Published on 08:00 PM, October 02, 2023

Tk 25,000 as minimum wage

Don't RMG workers deserve a dignified life?

Visual: Debashish Chakrabarty

Over 40 lakh of the workers in our country's readymade garments sector are waiting for a welcome change. Whether that change will come and bring relief is still in question. On one side, we have the workers protesting for a minimum wage of Tk 25,000, and on the other, those in power are concocting ways to thwart this mission.

In recent years, the country has faced all kinds of adversities – from Covid-19 and inflation to the Russia-Ukraine war. But despite all this, the RMG sector has remained the economy's lifeforce. The blood and sweat of RMG workers contribute to 84 percent of Bangladesh's export earnings. In the last five years, the sector raked in between $33 billion and $46 billion, raising exports by 35 percent to new markets. Everyone knows the current wage does not reflect the market's growth or the factory owners' profits.

Due to the taka's depreciation, garment factory owners enjoyed an additional Tk 90,000 crore last year, a striking level of growth. One may wonder, will the workers get a share of the profits? Will they finally be rid of a life that barely chugs along with Tk 8,000? Will they get a taste of eggs, fish, and meat? Will they finally stop being disposable human capital and get to know what it's like to be a respected citizen?

Hearing the demands, factory owners and their supporters may think the workers are asking for way too much and that such demands are downright criminal. They might even say, "Surely, vested quarters are behind all this. This is a conspiracy against the sector." They fail to realise that these demands from the workers – who are humans, not machines – are only natural. Right now, they are speaking up for one thing: a wage that will pave the way for ensuring basic rights, such as food.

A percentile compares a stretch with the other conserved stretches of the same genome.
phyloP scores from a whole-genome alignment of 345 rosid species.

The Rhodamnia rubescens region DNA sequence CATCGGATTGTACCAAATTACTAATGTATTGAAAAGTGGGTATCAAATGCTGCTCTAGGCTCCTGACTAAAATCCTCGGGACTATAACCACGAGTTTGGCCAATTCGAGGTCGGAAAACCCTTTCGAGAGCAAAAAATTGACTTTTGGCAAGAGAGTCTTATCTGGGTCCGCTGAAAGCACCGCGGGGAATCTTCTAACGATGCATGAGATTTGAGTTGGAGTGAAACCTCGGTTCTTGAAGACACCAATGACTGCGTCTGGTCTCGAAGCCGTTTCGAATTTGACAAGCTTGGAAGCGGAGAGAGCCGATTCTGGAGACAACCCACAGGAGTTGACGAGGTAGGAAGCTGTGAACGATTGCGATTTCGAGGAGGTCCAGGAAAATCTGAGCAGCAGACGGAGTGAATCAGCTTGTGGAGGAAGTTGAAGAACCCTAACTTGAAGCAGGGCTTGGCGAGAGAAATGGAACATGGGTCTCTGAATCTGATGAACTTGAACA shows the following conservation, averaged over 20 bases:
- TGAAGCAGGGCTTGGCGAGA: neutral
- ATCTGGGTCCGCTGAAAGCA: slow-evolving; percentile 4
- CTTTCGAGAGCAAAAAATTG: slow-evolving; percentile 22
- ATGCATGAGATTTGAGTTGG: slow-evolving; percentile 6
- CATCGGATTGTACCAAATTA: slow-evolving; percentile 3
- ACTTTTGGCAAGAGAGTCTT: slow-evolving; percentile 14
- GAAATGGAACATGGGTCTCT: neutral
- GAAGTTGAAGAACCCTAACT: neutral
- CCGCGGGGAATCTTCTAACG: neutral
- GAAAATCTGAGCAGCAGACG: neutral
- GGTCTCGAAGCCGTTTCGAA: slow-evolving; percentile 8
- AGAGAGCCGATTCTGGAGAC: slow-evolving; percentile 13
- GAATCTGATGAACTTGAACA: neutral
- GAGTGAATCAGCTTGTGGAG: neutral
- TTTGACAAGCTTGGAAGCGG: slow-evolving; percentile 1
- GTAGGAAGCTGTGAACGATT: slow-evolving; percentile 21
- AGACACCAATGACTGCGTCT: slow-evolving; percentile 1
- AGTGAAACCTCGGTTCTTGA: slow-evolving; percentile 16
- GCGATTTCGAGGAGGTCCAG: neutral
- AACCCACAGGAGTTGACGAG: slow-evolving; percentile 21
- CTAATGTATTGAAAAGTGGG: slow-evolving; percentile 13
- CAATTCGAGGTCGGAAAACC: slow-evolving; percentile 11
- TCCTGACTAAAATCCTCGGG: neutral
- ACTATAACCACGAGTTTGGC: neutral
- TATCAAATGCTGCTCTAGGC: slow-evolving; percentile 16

Food inflation has been the highest in the last 12 years. According to government data, it was 12.54 percent in August, while overall inflation was at almost 10 percent. This has had the worst impact on low-income workers, as they had to reduce their food intake to make ends meet. Recently, economist Anu Muhammad, using prices from the Trading Corporation of Bangladesh from September 2018 to September 2023, showed how the prices of daily essentials have skyrocketed. The price of lentils has gone up by 120 percent, that of flour by 88, potatoes by 80, and fish by 100 percent. Judging by the numbers, a family of four needs to spend Tk 23,000 per month just to meet their daily caloric requirement. There are families rationing their already scant meals amid rising gas and electricity bills. Racking up debts, using up savings, not sending their kids to school. But nothing seems to be helping now.

" layout="left"]

Many studies have found that a worker needs around Tk 40,000 per month to live a somewhat dignified life. Taking productivity, wages in other countries, production costs, owners' profits, inflation, and daily expenses into account, there's no doubt that the wages of our workers should be much higher. Even then, the 11-workers' association alliance has demanded Tk 25,000.

Ignoring the workers' plight, the owners are once again using the same old rhetoric, saying how it's impossible to meet this demand, just so the profits don't reach workers. Government and international data show that this sector has boomed in the last five years. In fiscal year 2022-23, Bangladesh exported 133 crore kg of garments to the EU, and saw 36.38 percent growth in the US market. From 2010 to 2022, Bangladesh was one of the top 10 garment exporters to the US. Even 10 years ago, our country had only one green factory, but that number has now jumped to 200. Owners are eyeing an $100 billion industry in the future. Amid all the exports, over Tk 821 has been laundered abroad, an issue customs officials have termed to be a small show of a grander crime. And still, with money floating above the factory skies, the owners refuse to provide a living wage.